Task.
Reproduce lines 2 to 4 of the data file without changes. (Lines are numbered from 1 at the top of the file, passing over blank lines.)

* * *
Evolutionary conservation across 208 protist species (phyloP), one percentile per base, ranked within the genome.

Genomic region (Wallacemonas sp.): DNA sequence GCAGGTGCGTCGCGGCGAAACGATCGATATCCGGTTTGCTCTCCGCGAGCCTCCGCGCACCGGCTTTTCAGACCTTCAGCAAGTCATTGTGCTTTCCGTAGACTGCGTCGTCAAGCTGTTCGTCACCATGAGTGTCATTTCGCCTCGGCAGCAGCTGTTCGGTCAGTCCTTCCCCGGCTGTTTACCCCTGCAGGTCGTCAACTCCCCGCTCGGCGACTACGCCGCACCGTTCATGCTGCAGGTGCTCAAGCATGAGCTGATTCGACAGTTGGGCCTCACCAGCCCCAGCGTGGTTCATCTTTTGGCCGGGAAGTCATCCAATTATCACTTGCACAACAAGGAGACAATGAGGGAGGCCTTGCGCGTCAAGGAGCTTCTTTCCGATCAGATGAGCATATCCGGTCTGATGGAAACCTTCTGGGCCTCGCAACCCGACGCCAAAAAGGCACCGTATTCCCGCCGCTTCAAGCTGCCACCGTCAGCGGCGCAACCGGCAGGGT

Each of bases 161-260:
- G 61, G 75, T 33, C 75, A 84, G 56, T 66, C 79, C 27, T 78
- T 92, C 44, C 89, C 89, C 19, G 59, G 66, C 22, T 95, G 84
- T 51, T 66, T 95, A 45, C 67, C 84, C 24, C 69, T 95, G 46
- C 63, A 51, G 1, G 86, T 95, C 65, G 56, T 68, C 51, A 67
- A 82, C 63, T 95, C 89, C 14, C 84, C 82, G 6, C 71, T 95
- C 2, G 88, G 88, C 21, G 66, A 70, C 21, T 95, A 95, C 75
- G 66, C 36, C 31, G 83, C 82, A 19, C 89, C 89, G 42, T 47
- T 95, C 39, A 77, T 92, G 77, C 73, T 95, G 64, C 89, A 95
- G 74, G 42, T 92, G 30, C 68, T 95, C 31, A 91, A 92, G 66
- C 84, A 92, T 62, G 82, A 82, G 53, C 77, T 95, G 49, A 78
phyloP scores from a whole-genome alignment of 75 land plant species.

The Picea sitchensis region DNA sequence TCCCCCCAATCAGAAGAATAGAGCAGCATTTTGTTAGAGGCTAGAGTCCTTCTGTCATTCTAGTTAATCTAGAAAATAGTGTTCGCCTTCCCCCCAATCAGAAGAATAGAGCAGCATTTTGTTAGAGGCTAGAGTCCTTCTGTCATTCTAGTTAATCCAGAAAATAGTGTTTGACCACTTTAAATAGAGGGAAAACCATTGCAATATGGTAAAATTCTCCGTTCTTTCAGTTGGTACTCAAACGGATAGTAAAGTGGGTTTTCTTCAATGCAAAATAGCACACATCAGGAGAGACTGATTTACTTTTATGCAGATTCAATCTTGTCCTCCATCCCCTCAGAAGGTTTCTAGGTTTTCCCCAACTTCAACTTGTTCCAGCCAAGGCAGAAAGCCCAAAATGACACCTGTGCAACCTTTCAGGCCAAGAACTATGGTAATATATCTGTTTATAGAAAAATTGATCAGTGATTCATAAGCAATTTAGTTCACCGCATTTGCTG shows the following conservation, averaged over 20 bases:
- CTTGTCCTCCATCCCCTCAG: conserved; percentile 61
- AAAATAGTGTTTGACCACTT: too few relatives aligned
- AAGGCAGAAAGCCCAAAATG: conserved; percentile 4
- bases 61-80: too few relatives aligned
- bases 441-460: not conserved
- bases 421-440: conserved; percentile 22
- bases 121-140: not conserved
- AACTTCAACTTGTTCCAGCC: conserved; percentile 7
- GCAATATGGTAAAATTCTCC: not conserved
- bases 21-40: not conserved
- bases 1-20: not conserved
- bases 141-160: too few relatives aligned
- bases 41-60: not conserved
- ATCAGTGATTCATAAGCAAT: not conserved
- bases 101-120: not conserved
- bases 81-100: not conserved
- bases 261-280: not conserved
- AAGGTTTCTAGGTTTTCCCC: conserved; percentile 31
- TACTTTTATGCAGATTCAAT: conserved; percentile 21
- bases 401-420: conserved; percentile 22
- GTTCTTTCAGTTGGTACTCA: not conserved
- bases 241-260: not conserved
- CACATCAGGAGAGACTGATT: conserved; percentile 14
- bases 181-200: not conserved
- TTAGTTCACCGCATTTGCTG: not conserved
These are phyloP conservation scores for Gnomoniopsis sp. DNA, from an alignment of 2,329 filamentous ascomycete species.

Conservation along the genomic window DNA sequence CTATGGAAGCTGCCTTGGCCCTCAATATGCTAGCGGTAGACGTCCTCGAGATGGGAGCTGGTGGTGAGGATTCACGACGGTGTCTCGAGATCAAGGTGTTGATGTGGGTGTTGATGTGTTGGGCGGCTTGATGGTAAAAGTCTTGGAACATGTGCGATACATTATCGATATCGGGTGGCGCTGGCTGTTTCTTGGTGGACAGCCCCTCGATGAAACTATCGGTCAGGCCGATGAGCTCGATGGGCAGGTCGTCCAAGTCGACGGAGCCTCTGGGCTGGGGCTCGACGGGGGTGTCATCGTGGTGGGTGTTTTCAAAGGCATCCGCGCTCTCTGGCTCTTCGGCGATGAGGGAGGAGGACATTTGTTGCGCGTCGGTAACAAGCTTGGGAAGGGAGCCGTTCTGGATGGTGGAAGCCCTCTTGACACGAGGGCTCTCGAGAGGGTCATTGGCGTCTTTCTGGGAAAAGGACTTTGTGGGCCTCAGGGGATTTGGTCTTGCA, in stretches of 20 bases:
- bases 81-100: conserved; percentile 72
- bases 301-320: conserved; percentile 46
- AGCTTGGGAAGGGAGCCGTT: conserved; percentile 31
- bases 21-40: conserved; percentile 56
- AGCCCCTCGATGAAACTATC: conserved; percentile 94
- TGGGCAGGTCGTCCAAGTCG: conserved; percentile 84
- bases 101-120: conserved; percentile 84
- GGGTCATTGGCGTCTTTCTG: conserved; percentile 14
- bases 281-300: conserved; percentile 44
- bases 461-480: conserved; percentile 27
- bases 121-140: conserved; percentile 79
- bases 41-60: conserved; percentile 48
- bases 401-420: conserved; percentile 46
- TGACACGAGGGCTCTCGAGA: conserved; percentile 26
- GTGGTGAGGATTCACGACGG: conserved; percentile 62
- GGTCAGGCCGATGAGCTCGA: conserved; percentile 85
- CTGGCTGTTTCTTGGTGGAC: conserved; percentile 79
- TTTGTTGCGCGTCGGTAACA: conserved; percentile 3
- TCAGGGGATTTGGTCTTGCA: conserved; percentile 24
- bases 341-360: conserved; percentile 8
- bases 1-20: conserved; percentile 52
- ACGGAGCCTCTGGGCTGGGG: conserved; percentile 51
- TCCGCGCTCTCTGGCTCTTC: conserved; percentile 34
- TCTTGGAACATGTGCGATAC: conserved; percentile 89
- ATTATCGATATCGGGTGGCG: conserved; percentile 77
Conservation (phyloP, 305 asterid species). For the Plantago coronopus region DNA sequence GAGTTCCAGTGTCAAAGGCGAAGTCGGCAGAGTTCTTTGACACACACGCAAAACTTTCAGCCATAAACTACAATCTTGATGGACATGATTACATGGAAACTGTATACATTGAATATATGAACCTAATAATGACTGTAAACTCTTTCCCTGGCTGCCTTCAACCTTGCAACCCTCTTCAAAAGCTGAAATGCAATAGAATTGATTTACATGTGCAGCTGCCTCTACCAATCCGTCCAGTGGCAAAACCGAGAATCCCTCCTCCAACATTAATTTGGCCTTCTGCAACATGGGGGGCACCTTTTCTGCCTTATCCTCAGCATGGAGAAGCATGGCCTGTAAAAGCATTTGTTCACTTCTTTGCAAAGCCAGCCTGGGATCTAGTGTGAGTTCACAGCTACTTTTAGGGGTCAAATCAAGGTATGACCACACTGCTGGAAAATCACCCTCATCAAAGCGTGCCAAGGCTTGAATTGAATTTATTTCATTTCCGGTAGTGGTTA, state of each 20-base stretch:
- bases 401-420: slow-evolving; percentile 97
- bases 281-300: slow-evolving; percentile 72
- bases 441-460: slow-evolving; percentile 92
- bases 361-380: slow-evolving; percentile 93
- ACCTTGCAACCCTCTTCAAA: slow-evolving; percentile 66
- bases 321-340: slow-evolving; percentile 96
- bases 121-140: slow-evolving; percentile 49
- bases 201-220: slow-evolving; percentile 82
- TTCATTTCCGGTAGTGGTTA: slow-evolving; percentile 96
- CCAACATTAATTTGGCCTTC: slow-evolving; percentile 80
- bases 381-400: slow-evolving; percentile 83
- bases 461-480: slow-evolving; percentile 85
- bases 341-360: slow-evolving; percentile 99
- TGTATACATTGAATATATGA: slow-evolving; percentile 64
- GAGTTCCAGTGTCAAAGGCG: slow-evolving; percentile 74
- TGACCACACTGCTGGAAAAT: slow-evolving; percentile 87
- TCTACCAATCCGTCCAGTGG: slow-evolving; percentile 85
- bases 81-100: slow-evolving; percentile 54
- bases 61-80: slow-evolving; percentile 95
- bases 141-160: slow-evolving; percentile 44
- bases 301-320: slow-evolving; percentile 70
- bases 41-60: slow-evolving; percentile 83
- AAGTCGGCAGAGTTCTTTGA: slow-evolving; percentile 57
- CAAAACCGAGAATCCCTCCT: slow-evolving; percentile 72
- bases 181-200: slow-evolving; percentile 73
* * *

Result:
Genomic region (Wallacemonas sp.): DNA sequence GCAGGTGCGTCGCGGCGAAACGATCGATATCCGGTTTGCTCTCCGCGAGCCTCCGCGCACCGGCTTTTCAGACCTTCAGCAAGTCATTGTGCTTTCCGTAGACTGCGTCGTCAAGCTGTTCGTCACCATGAGTGTCATTTCGCCTCGGCAGCAGCTGTTCGGTCAGTCCTTCCCCGGCTGTTTACCCCTGCAGGTCGTCAACTCCCCGCTCGGCGACTACGCCGCACCGTTCATGCTGCAGGTGCTCAAGCATGAGCTGATTCGACAGTTGGGCCTCACCAGCCCCAGCGTGGTTCATCTTTTGGCCGGGAAGTCATCCAATTATCACTTGCACAACAAGGAGACAATGAGGGAGGCCTTGCGCGTCAAGGAGCTTCTTTCCGATCAGATGAGCATATCCGGTCTGATGGAAACCTTCTGGGCCTCGCAACCCGACGCCAAAAAGGCACCGTATTCCCGCCGCTTCAAGCTGCCACCGTCAGCGGCGCAACCGGCAGGGT

Each of bases 161-260:
- G 61, G 75, T 33, C 75, A 84, G 56, T 66, C 79, C 27, T 78